I came across this theorem one time and found it especially striking. I even told my friends who supposedly dislike math about it, and they were amazed, trying to calculate values for various numbers.

Lagrange's Four-Square Theorem states that any positive integer can be expressed as the sum of four perfect squares. Try this for numbers like 7, 31, 326. While we know of course of numbers that can be expressed as one square (perfect squares), we know less about numbers that can be expressed as the sum of two or three squares. (Note that 0 is a square). Try to work out this theorem for some other numbers? Can you find any that are the sum of only two squares or only three squares? Is there any pattern to these numbers?

While the proof of the theorem is beyond the scope of the Cosines Group, you can find the proof on the Wikipedia page with the same name.

As a Computer Science extension, can you create a code that will find the four squares that sum up to any given inputted number? Perhaps you can use this to locate any patterns in the system.

Feel free to post any solutions, ideas, questions, extensions, or code below.

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TopNewestYes I can! – Agnishom Chattopadhyay · 3 years, 1 month ago

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This can be done in mathematica with this code: PowersRepresentations[n,4,2] Here is an interesting algorithm on it: http://www.alpertron.com.ar/4SQUARES.HTM

Source: http://www.mathisfunforum.com/viewtopic.php?id=19225 – Agnishom Chattopadhyay · 3 years, 1 month ago

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class Four_squares { public static void main(int n) { for(int a=0;a<=n;a++) for(int b=0;b<=n;b++) for(int c=0;c<=n;c++) for(int d=0;d<=n;d++) if(a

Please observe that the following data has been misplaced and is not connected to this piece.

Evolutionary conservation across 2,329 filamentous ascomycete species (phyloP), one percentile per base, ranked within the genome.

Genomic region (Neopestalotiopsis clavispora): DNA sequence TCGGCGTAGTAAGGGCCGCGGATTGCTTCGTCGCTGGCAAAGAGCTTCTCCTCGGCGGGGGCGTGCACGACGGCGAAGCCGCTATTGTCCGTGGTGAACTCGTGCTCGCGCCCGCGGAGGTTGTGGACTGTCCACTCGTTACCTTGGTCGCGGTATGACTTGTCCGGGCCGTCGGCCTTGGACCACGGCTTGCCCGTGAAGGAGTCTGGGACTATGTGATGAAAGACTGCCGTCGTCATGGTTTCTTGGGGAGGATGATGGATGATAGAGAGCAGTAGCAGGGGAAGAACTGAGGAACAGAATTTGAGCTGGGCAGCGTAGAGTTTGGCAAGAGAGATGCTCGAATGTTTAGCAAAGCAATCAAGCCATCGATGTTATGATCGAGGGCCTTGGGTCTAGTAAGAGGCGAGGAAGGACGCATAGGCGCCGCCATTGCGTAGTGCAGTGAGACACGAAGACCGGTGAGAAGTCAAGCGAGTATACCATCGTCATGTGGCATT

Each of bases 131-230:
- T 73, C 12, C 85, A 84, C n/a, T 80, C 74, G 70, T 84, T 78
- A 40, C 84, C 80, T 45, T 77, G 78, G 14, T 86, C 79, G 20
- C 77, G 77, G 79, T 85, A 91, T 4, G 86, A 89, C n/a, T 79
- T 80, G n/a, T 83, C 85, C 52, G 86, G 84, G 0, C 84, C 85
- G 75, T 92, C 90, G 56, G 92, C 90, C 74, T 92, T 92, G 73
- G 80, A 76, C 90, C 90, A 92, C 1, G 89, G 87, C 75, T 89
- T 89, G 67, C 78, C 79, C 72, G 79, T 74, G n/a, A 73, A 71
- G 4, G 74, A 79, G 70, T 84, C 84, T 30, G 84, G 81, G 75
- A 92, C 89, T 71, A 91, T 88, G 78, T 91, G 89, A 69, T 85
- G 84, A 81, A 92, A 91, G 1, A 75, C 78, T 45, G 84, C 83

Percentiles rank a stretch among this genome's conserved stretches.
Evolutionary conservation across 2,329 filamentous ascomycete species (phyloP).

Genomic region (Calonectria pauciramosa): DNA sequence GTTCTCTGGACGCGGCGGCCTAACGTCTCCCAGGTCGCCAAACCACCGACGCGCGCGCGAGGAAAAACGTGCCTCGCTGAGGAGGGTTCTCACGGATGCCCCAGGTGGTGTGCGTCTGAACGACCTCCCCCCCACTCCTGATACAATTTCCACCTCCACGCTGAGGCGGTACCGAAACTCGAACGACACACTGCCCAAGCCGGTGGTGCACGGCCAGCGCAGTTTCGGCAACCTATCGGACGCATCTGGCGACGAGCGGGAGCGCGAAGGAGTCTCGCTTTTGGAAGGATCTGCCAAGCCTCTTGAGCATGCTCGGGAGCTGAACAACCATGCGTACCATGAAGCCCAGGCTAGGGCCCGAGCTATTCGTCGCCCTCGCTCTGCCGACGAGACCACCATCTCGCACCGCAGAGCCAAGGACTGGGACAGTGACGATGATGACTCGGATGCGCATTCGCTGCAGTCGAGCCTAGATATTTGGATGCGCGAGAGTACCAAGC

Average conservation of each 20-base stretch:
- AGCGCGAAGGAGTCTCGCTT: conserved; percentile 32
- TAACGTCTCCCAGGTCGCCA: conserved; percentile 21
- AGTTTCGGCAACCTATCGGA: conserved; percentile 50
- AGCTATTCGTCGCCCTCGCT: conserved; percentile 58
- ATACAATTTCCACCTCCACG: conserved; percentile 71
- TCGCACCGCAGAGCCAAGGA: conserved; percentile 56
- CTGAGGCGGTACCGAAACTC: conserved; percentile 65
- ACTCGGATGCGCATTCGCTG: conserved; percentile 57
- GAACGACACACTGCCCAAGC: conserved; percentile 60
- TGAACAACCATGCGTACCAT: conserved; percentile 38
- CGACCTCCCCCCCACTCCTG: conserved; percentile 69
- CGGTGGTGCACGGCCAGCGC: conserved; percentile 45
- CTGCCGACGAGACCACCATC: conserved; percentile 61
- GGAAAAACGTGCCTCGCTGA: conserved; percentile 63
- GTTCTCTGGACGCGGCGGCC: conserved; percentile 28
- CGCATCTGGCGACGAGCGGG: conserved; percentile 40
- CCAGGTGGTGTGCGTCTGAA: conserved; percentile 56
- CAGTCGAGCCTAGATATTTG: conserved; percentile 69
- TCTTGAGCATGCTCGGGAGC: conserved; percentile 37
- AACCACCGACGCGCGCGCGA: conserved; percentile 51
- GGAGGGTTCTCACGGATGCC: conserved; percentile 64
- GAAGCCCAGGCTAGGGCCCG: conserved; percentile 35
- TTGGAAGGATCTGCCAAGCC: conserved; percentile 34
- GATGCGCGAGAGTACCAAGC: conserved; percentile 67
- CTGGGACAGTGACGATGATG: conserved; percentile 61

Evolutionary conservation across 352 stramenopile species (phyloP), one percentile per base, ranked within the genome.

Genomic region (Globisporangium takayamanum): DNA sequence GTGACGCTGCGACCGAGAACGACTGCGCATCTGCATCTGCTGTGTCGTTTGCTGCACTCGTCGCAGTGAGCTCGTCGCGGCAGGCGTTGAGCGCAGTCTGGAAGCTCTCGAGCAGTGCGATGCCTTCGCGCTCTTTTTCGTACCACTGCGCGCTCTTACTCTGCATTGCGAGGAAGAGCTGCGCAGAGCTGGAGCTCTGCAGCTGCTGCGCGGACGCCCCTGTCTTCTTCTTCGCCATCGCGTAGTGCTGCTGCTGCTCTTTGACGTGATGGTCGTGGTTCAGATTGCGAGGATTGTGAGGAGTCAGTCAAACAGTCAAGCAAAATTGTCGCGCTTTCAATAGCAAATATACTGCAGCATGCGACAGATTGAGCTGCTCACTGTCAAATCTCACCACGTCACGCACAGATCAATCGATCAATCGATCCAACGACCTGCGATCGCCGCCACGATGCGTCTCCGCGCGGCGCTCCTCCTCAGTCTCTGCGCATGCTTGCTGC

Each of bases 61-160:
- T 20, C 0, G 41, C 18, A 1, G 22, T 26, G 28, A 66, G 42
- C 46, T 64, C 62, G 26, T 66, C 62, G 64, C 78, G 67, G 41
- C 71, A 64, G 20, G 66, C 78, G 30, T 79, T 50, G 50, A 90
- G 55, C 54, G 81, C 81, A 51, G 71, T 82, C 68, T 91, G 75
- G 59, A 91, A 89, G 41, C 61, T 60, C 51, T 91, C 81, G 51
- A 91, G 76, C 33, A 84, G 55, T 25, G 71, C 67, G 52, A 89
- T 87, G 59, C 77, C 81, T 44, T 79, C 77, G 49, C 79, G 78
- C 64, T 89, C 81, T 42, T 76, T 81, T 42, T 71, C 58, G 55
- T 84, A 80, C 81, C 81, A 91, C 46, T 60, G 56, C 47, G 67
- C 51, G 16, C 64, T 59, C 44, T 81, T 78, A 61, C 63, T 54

a+bb+cc+dd==n) System.out.println(""+a+b+c+d); } } – Ayush Alankar · 3 years, 1 month agoLog in to reply

– Bob Krueger · 3 years, 1 month ago

Short and simple. I like it. However, it's not efficient and its output is the cleanest. Are there any easy fixes to this?Log in to reply

– Agnishom Chattopadhyay · 3 years, 1 month ago

Very Ineffecient, sorry!Log in to reply

superb – Debjyoti Chattopadhyay · 3 years, 1 month ago

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– Bob Krueger · 3 years, 1 month ago

Thank you!Log in to reply

Sorry, started making a post and then realized that it was out of depth for #CosinesGroup, so I moved it. – Calvin Lin Staff · 3 years, 1 month ago

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This is so awesome. – Elliott Macneil · 2 years, 10 months ago

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Also, try the PowerRepresentations command in Mathematica – Agnishom Chattopadhyay · 2 years, 10 months ago

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can you please tell what 'mod' means ? PLEASE !!!!!!!!!!!!!!!!!!!!!! I THINK YOU R GENIUS !! – Harsh Shrivastava · 3 years, 1 month ago

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Modular Arithmetic – Alexander Borisov · 3 years, 1 month ago

Considering numbers "mod 4" stands for looking at their remainders when divided by \(4.\) Note that if you know the remainders, when divided by \(4\), of any two numbers, you can calculate the remainder of their sum and product. For example, if \( a\) has reminder \(2\) and \(b\) has remainder \(3,\) their sum will always have remainder \(1.\) You may want to take a look here:Log in to reply

– Harsh Shrivastava · 3 years, 1 month ago

THANKSLog in to reply

By the way, the numbers that can be expressed as a sum of

twosquares have beencompletely characterized.Specifically, a number \(n\) is a sum of two squares if and only if each prime divisor that is \(3\) mod \(4\) has an even exponent in the prime factorization of \(n.\) – Michael Tang · 3 years, 1 month agoLog in to reply

Well it is nice to prove this, here are some guidelines:

Prove that the product of two numbers that can both be represented as sums of two squares, can be represented as a sum of two squares.

Look at \(\pmod 4\), obviously.

Another obvious fact but is used, the product of two squares is a square, and can be represented as a sum of two squares obviously.

You may use Fermat's Christmas Theorem (as it was in a letter dated on 1640's Christmas)..

This should be enough. – Yong See Foo · 3 years, 1 month ago

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– Bob Krueger · 3 years, 1 month ago

Interesting!Log in to reply

You can also check Goldbach's theorem which states that every positive even number can be expressed as the sum of two prime numbers – Prashanth Kumar · 3 years, 1 month ago

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Goldbach Conjecture Wikipedia page has a pretty accurate (though long) description. – Alexander Borisov · 3 years, 1 month ago

This is actually not a theorem, but a conjecture, one of the most famous in Number Theory. There are some very interesting partial results, obtained using highly sophisticated methods.TheLog in to reply